I think that your thread topic is absolutely fantastic, and I'm proud of you for sharing your experience!

 

James

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Thanks Regis----It always interests me to read and hear how newcomers feel about the hobby. What strikes them the most. I also think that it can be of great benefit to others. I especially wanted to comment on your line--" I didn't know that people actually bought coins then"---in the fifties---sixties. I think this statement reveals a great deal about how the coin business has changed in fifty years. For, although I went to the coin shop in Baltimore in the late fifties, I also really never thought of coin collecting as "Buying Coins". Coin collecting was finding what I needed in change. We collected cent for cent and dollar for dollar. Take one out and put one back in its place. Or trading---like baseball cards. My grandmother bought me a 'good' 1932D Washington Quarter for 5 bucks. That was a major purchase back then.

 

Also wanted to bring to your attention a related thread on the PCGS boards. It's title is "As collector matures" started by Bochiman---posted on the 26th of August. I believe in learning from both boards. And this thread carries the same theme as Regis writes in our WYNTK thread. It brings out the "FUN" that the hobby can be for collectors. The friendships that can be made as a result of mutual interests in coins. The wanting to involve your children in the hobby. I know that my mom sat with me when I was 9----doing mostly stamps but coins too. It is a wonderful way to grow up. Coin collecting can make GREAT memories. I wish all of you to "ENJOY" the hobby. Collect what is fun and exciting for you. All the best to all of you. Bob [supertooth]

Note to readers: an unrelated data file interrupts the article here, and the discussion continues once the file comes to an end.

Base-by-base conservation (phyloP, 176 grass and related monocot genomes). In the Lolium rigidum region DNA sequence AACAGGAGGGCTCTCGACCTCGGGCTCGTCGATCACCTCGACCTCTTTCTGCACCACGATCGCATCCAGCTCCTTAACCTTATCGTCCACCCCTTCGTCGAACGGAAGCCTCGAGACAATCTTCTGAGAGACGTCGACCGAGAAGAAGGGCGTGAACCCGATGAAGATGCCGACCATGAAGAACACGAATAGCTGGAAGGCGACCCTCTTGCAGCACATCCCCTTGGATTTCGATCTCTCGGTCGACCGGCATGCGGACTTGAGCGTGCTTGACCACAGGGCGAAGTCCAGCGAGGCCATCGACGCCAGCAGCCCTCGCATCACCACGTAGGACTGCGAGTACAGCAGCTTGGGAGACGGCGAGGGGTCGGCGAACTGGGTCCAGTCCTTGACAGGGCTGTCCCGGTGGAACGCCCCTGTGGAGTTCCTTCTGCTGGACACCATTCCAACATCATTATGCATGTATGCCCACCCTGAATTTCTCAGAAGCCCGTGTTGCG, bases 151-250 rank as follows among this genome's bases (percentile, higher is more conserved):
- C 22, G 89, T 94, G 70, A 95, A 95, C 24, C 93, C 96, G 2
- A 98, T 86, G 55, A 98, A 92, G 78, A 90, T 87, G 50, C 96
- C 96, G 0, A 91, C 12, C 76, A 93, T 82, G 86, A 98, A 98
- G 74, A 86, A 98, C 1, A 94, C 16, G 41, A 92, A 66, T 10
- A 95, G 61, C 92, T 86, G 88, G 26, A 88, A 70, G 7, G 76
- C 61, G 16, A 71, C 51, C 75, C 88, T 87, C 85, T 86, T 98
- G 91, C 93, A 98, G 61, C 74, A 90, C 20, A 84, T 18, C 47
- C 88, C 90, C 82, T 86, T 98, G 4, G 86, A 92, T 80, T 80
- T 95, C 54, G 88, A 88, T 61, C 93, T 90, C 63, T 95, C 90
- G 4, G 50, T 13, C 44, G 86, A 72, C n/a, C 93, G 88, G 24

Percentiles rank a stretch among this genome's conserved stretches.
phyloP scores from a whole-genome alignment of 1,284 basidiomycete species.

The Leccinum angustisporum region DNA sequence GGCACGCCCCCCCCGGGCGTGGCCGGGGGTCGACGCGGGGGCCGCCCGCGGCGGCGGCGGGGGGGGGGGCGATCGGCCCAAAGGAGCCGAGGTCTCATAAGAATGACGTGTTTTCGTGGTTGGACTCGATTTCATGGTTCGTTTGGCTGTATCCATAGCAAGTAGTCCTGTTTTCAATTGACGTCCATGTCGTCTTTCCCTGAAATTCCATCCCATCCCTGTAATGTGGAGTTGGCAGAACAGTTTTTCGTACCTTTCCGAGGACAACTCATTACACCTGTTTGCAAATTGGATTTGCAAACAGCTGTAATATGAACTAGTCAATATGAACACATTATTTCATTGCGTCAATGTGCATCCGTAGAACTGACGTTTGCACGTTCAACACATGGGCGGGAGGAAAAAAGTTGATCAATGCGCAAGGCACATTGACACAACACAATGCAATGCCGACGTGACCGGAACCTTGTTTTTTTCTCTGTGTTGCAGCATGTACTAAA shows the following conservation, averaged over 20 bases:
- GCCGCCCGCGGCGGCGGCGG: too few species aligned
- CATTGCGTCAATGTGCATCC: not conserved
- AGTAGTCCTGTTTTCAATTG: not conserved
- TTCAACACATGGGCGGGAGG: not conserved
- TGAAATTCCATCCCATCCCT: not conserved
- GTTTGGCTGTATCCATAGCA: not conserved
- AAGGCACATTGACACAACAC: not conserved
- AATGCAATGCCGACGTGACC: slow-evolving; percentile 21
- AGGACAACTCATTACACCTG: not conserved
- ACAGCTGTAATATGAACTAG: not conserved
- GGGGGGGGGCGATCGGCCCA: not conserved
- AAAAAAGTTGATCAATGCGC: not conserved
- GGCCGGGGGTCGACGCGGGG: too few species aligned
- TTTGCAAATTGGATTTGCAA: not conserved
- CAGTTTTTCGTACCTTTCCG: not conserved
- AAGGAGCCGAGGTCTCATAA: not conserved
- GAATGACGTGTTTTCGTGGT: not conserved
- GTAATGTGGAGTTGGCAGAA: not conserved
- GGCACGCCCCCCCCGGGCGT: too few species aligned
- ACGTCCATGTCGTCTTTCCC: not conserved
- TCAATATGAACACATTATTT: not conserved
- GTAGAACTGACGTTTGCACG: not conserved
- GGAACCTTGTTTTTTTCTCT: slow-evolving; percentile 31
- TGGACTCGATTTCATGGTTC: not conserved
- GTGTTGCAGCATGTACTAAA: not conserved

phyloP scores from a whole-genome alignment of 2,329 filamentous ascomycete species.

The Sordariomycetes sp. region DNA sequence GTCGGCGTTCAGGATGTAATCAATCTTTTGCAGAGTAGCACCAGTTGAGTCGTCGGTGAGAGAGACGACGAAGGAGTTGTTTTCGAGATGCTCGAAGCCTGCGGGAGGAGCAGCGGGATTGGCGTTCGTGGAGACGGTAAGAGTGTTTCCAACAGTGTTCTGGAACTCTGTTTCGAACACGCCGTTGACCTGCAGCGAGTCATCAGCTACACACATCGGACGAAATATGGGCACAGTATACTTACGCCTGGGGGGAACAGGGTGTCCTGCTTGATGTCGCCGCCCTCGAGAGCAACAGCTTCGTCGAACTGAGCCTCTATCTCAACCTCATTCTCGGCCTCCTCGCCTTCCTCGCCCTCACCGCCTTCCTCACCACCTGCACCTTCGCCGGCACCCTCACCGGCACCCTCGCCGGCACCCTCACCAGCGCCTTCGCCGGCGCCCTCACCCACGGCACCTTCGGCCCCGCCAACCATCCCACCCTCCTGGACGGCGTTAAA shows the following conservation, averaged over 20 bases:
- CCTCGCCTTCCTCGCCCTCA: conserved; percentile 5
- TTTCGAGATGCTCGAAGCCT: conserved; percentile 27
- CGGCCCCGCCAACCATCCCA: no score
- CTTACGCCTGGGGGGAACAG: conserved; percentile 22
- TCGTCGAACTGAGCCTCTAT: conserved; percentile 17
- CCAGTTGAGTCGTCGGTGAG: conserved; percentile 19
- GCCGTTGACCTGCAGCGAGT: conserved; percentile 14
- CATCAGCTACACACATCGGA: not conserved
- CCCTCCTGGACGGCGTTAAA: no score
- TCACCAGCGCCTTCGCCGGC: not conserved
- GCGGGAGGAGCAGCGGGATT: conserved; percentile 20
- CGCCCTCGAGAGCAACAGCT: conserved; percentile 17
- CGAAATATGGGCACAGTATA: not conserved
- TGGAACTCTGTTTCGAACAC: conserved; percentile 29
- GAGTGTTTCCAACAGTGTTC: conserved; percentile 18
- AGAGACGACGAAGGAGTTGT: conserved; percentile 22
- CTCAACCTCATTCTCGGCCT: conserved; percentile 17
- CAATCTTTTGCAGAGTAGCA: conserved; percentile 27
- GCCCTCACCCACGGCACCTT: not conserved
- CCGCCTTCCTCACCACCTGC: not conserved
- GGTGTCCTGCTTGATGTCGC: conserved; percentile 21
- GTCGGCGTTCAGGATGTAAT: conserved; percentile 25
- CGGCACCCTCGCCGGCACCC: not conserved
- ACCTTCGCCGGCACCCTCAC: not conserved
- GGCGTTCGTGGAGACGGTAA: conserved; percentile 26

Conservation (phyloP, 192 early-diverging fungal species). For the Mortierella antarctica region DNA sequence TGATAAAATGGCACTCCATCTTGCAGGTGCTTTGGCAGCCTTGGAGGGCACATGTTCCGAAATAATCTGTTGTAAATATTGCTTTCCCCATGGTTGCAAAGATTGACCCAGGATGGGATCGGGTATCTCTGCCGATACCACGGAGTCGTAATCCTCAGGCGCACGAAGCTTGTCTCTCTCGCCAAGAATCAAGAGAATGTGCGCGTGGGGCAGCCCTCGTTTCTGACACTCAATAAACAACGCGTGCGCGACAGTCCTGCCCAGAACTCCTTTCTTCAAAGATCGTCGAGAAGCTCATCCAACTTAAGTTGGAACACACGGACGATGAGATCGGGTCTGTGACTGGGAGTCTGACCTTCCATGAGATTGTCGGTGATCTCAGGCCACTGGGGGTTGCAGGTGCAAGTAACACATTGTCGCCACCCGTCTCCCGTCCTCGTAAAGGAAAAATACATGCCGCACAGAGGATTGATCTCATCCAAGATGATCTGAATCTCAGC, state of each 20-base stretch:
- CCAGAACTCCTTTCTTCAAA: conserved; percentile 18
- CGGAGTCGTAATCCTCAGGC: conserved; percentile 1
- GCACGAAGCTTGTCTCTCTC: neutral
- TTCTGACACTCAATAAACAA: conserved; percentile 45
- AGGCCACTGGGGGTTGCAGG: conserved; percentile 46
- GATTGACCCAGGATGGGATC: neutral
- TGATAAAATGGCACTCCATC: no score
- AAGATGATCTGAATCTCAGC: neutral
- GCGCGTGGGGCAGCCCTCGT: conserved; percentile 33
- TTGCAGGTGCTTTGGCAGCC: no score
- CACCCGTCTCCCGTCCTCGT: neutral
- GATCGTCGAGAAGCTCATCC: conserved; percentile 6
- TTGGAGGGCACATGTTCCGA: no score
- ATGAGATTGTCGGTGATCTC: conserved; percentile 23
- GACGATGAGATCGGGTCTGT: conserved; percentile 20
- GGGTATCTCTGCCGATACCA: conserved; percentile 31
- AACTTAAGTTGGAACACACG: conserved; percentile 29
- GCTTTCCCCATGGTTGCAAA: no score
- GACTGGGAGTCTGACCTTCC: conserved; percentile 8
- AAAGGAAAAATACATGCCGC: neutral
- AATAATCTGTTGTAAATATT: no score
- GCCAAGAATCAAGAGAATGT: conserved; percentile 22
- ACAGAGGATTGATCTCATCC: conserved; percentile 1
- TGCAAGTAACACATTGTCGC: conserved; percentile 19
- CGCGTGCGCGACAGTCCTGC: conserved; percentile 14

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Excellent thread.

 

I would only add a few points:

 

If you collect rare coins, nice coins, or nice coins, do not be disappointed if you do not have much to chhose from at a coin show. The smaller and more local the show, the less likely you will find something that fits your collection. Most of the inventory available at any bourse has quite a bit of mileage on it. For example, there is a scarce, raw branch mint gold coin that I have seen at shows in the same dealer's inventory every year since 2003. If it were desirable, it would have sold.